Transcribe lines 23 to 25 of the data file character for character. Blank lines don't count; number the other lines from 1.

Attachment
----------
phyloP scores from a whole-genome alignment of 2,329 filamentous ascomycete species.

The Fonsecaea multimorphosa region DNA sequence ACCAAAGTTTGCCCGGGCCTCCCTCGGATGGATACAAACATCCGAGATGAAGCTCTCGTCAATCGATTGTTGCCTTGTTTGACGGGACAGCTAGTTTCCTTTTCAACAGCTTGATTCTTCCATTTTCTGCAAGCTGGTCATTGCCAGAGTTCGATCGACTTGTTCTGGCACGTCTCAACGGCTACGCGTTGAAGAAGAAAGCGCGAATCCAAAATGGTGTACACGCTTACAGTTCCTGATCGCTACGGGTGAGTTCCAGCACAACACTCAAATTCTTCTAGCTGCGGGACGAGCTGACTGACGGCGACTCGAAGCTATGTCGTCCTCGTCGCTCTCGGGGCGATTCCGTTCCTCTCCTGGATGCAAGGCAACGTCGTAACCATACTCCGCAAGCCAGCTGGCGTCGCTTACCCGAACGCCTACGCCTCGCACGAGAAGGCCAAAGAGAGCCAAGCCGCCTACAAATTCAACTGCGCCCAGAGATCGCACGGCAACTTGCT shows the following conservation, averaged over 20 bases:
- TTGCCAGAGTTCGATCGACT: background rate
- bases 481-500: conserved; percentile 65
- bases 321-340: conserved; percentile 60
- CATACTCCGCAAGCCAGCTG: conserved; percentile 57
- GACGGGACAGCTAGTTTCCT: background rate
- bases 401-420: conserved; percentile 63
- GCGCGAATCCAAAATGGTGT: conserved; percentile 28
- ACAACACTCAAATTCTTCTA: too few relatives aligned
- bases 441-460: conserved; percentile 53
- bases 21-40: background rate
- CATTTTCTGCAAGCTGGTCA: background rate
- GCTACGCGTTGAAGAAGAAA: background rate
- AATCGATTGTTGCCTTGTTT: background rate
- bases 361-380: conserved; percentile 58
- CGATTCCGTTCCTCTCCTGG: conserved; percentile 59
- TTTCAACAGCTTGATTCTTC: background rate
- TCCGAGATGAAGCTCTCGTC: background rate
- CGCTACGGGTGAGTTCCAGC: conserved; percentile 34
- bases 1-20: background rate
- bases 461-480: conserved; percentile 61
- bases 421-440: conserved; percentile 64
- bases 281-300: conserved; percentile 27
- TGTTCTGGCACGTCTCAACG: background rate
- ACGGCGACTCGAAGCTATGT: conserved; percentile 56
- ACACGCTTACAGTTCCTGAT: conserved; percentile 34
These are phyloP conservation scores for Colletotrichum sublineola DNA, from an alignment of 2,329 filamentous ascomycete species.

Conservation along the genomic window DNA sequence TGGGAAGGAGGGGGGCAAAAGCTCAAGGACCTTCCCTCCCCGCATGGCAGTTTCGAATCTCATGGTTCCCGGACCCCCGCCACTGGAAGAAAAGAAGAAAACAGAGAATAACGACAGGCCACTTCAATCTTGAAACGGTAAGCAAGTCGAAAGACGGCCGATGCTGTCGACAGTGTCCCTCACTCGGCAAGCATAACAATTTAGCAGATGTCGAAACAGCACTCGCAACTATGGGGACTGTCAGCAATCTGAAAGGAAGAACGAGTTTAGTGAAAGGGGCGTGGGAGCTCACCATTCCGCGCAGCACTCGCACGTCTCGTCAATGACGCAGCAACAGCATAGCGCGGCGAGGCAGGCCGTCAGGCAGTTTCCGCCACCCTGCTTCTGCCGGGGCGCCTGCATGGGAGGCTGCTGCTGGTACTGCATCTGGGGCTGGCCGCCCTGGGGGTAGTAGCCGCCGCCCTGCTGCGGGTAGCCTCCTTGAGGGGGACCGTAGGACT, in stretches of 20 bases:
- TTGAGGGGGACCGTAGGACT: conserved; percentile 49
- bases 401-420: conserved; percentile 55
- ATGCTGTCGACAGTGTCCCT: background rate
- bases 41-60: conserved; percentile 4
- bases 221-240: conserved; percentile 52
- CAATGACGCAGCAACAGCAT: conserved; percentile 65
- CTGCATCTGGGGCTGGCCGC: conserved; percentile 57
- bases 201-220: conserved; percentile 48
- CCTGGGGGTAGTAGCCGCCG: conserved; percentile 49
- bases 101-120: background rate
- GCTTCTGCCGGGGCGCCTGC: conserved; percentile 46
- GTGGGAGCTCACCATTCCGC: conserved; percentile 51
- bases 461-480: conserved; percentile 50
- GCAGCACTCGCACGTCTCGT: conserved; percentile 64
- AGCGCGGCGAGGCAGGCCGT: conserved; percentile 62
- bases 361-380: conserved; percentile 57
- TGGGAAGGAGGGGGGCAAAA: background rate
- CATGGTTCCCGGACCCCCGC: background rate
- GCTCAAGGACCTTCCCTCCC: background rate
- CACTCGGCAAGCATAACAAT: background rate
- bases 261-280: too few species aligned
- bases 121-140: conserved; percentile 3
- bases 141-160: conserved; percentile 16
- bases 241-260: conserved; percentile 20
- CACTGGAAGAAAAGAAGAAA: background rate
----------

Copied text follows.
- bases 421-440: conserved; percentile 64
- bases 281-300: conserved; percentile 27
- TGTTCTGGCACGTCTCAACG: background rate